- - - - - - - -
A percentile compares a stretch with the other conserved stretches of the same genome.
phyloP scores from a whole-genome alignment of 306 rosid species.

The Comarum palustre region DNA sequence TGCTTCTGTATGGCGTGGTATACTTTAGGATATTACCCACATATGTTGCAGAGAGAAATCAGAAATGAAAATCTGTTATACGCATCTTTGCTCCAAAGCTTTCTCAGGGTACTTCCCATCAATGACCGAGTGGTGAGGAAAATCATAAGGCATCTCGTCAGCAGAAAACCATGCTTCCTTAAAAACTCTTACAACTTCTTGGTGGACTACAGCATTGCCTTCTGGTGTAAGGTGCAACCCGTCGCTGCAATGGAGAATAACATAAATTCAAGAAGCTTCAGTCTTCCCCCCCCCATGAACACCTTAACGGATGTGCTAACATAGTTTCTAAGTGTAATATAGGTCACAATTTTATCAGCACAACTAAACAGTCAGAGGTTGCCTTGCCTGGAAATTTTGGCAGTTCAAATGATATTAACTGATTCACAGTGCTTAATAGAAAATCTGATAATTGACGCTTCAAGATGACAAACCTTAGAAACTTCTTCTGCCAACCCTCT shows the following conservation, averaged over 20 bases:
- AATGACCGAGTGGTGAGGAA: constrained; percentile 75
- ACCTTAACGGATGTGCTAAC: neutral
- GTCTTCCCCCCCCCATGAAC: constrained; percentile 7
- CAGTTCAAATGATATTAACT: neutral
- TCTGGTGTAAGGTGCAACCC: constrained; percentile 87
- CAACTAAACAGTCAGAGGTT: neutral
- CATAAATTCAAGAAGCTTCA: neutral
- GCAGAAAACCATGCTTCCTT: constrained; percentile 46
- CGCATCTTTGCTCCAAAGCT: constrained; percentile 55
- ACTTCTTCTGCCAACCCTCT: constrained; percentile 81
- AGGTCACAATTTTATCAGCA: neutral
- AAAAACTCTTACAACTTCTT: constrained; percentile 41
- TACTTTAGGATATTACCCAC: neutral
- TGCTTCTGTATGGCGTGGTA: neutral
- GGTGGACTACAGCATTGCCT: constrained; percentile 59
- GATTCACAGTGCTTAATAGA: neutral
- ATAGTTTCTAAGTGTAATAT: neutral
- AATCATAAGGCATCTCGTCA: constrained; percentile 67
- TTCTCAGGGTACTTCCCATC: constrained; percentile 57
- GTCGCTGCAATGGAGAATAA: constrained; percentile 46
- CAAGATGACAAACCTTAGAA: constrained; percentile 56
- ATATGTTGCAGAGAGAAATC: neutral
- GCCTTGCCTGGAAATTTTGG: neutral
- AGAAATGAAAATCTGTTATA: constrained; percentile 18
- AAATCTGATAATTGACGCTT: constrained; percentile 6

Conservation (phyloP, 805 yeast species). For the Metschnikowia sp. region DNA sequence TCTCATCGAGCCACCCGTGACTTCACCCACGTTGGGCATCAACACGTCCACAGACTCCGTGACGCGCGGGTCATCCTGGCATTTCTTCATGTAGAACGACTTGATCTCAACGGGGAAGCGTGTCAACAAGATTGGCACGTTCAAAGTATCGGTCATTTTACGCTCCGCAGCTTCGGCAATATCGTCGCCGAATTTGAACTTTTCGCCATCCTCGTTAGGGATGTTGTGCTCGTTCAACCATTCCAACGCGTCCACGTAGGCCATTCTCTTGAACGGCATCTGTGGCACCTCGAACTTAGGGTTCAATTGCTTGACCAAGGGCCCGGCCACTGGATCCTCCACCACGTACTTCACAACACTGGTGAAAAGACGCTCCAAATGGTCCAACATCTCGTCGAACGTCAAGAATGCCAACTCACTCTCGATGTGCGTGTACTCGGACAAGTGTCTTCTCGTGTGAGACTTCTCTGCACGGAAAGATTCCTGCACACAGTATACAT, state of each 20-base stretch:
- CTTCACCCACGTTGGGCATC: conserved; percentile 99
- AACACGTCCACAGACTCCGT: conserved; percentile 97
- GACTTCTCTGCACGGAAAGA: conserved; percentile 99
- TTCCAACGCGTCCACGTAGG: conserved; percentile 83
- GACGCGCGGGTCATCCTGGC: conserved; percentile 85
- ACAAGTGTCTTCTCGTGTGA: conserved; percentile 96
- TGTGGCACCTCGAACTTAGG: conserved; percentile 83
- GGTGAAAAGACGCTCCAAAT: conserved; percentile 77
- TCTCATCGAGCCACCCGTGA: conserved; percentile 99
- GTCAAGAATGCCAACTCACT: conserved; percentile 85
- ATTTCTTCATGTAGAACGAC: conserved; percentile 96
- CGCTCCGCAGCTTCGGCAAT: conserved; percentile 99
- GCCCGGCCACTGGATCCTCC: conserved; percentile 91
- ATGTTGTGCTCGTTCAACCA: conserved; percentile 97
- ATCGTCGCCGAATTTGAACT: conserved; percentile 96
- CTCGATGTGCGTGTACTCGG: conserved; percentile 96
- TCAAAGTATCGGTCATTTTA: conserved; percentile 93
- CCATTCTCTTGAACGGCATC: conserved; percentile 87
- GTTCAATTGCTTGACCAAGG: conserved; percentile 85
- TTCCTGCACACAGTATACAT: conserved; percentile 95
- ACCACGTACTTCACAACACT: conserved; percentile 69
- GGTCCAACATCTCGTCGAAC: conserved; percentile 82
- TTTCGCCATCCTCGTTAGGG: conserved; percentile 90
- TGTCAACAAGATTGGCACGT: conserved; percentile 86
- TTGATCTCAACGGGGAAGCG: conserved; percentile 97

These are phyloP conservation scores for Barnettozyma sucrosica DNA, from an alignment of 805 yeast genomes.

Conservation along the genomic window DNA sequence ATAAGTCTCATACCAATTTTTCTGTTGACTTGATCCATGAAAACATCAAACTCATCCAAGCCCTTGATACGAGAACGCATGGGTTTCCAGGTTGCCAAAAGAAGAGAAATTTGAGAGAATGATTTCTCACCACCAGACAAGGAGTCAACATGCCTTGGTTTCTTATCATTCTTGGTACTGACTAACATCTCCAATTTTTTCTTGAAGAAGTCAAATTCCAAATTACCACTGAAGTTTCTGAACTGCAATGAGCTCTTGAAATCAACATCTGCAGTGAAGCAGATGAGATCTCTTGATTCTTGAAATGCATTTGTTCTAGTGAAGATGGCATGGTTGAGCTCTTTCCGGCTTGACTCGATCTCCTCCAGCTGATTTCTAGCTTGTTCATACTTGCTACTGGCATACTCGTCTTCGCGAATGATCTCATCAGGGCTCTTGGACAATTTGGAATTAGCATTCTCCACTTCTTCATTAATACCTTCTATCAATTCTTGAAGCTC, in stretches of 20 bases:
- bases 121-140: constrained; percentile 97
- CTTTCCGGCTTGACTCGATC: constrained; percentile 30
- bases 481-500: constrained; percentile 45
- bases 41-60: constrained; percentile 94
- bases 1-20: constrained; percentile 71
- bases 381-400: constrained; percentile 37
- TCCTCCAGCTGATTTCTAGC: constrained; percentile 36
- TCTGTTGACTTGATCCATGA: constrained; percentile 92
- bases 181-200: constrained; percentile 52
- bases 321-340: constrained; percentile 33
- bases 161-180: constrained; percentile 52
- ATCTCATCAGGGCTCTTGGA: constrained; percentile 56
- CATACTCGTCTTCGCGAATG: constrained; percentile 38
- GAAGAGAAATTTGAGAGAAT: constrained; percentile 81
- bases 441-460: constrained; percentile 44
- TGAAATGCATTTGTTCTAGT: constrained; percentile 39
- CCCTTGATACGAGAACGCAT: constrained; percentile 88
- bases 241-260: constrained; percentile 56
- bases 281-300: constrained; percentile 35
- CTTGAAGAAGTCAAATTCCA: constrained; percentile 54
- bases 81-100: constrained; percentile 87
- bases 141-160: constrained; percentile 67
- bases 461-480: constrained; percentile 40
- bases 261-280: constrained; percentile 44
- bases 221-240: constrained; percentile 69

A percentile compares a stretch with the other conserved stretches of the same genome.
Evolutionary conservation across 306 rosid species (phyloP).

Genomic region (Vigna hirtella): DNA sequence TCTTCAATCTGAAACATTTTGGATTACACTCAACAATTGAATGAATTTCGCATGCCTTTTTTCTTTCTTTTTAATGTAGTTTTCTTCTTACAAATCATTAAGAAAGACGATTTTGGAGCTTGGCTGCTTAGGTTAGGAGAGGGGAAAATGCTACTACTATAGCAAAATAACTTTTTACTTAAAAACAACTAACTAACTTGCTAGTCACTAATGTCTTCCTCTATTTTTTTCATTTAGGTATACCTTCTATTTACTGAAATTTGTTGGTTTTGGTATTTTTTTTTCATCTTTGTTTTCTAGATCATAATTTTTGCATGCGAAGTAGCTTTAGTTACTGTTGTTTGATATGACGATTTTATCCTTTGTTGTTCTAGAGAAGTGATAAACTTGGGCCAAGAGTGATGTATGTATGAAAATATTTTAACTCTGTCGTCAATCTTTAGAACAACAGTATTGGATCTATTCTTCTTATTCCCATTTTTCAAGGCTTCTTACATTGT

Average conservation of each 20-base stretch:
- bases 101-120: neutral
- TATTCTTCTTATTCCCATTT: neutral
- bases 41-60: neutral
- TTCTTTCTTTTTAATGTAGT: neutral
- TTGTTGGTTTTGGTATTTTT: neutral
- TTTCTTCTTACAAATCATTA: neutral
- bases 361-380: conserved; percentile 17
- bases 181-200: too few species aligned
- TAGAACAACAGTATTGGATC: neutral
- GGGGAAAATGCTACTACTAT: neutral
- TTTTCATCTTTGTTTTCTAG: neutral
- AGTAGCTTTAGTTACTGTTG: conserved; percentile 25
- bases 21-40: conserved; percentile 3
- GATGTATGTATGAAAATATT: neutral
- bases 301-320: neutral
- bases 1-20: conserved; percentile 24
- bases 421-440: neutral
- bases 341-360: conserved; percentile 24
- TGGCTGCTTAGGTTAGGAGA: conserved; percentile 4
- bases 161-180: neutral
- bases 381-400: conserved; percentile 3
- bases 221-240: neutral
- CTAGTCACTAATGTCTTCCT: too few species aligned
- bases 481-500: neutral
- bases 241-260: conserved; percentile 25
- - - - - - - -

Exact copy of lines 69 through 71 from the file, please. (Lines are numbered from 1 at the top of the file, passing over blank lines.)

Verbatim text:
- CATACTCGTCTTCGCGAATG: constrained; percentile 38
- GAAGAGAAATTTGAGAGAAT: constrained; percentile 81
- bases 441-460: constrained; percentile 44